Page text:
Tomorrow is Mother’s Day, and I shudder when I remember how close I came to missing out on my greatest joy, being a mother.
Before I had my children, it would be accurate to say that I did not like children in any way, shape, or form. I despised babysitting, avoiding it whenever possible after the dreadful summer of 1969 when I babysat three unruly, spoiled children under the age of five, who tormented me every day for twelve long weeks. Now I know that the problem was the parents, but then I thought it was the kids, and I decided that having children was absolutely not going to be part of my life.
I hummed along, happy in my childless existence, until Gordon shared his desire to have four children with me. Four?! Not one, but four. Who was he kidding? I was an educator, a scholar. I only liked children once they got to college and not before. That’s why I never got a teaching certificate–I had no desire to spend time with people under the age of eighteen!
Gordon wisely suggested that we start with one child, and because I loved him, I agreed. I was terrified about how my life would change. Would my brain shrivel up? Would I become a Stepford wife? How would I talk to a baby? How would I change a diaper? Eek! What was I getting myself into?
Well, the moment arrived, and Amy was born, and I fell in love for the first time in my life! Yes, of course, I loved my family and friends and husband, but the love I felt for Amy was not like anything I’d ever felt before. It was transcendent. It was pure. It was joy. For the first time in my life, I knew that I would die for someone, for Amy, because she was the most important person in the world.
I fell in love three more times when Gavin, Hugh, and Grant were born. With my four babes, my angels, my darlings, my life was whole and complete. I felt connected to the world and other people in ways I never imagined possible. I understood how God could love us humans, even though we’re often unlovable. My children show me the world through their eyes, and it is a lovely world indeed. Because of Amy, I see fairies in the world; because of Gavin, I understand the simple truths in country music; because of Hugh, I marvel at all the ocean’s creatures; and because of Grant, I get a glimpse at the answers I’m seeking to life’s big questions; my children show me all these things and so much more that I would never have known if not for them. And, because of all four of them, I know goodness.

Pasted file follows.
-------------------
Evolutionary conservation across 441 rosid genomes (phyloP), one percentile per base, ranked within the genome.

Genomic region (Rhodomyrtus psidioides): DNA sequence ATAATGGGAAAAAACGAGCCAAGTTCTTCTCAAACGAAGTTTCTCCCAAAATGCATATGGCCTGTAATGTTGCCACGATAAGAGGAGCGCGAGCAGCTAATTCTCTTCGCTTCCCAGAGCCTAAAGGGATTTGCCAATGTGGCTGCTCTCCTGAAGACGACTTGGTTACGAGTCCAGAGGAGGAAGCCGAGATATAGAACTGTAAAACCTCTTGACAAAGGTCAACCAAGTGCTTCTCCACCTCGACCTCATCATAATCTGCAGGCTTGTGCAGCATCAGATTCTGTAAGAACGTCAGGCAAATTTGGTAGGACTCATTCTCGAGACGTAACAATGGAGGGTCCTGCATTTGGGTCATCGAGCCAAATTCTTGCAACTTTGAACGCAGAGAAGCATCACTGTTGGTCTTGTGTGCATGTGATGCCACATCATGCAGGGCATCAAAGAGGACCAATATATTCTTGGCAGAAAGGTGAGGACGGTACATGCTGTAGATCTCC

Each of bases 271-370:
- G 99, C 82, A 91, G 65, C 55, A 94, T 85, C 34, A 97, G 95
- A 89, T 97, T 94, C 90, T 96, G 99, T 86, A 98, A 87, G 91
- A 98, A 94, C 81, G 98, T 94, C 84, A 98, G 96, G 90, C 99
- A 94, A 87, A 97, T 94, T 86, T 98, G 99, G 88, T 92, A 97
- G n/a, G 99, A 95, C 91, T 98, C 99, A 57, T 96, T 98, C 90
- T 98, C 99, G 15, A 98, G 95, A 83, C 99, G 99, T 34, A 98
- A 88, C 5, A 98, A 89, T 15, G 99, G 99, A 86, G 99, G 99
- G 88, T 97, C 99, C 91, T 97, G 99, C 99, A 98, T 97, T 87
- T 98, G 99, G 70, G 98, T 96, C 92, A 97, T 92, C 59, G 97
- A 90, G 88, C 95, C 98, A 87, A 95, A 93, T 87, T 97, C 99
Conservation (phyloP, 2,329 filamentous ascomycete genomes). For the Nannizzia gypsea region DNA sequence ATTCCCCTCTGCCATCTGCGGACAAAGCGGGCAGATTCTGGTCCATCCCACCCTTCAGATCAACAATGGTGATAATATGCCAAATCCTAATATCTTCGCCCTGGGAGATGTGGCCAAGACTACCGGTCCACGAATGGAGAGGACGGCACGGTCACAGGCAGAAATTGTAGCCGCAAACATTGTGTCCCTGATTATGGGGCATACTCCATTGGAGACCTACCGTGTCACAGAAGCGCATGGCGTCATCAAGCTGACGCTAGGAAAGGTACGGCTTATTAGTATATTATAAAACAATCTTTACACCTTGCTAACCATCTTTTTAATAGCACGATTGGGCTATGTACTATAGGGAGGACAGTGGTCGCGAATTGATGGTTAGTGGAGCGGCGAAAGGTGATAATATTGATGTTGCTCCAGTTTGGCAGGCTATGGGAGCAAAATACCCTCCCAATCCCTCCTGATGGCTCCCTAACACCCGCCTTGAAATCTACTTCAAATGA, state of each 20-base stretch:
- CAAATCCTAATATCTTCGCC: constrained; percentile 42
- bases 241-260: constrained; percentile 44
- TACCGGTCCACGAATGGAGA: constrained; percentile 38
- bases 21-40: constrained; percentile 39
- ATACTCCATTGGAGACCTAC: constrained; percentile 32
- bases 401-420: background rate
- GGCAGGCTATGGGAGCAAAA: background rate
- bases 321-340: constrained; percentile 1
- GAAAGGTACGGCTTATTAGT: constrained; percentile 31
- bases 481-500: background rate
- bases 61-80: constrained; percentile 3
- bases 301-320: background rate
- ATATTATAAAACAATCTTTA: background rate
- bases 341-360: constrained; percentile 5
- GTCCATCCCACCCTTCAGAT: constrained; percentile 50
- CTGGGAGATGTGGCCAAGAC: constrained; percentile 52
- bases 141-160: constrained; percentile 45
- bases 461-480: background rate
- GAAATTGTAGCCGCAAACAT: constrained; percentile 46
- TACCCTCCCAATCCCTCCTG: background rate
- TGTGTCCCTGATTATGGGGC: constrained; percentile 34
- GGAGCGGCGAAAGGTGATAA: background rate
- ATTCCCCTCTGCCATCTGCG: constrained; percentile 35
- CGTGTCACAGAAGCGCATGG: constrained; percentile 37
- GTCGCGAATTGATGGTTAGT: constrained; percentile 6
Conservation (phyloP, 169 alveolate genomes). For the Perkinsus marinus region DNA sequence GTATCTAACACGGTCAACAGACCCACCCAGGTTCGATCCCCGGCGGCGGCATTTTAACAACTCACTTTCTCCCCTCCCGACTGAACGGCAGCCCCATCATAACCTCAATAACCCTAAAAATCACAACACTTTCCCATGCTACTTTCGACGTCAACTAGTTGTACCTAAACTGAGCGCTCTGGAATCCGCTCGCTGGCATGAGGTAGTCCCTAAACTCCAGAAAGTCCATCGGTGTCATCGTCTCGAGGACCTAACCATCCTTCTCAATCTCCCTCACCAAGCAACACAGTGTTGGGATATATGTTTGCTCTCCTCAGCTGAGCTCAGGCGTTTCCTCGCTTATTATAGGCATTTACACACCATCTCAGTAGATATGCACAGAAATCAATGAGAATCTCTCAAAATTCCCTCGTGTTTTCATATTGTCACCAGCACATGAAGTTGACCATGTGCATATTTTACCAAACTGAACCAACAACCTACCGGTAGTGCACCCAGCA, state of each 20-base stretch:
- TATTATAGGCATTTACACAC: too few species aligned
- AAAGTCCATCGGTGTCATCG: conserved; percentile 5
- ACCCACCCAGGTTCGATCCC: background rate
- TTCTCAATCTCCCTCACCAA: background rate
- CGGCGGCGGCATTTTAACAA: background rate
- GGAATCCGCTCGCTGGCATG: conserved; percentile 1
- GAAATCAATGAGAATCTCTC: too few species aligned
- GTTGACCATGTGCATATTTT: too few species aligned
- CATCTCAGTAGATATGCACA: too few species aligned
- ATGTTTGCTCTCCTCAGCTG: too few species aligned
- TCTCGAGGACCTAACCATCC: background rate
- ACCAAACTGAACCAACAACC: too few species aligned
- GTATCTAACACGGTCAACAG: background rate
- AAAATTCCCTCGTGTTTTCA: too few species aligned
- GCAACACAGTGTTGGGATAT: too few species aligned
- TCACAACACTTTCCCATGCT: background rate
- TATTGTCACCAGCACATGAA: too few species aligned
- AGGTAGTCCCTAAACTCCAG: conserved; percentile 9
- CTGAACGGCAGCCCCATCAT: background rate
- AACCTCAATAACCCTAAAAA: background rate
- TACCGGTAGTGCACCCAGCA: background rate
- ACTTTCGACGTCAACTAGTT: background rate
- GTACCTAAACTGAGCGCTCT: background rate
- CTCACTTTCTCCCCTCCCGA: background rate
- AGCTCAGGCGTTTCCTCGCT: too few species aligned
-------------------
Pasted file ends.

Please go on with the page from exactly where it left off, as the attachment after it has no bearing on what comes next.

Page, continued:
So, while tomorrow is a day to celebrate mothers, I also want to spend it celebrating my children who made me a mother with their love, patience, and understanding. As I bumbled about, reading T.S Eliot’s poems to them along with fairy tales, serving oven baked chicken for dinner far too often because I hated cooking and didn’t know what else to cook, and worrying aloud about every little thing, my children somehow managed to grow up to be the kindest, gentlest, most caring individuals I know. And, wonders of wonders, they are so well-adjusted. I’m in awe of them, and I am blessed.
Roger Whittaker sings a song called “Tiny Angels.” It is a Christmas song, but these words from the song perfectly express my feelings about Amy, Gavin, Hugh, and Grant every day of the year.
“You changed the world, my angels – when you came to me.
Now Christmas day and every day is the same to me.
The only gifts that I could want are you, my darlings.”
Have a lovely Mother’s Day tomorrow celebrating your mothers and your children!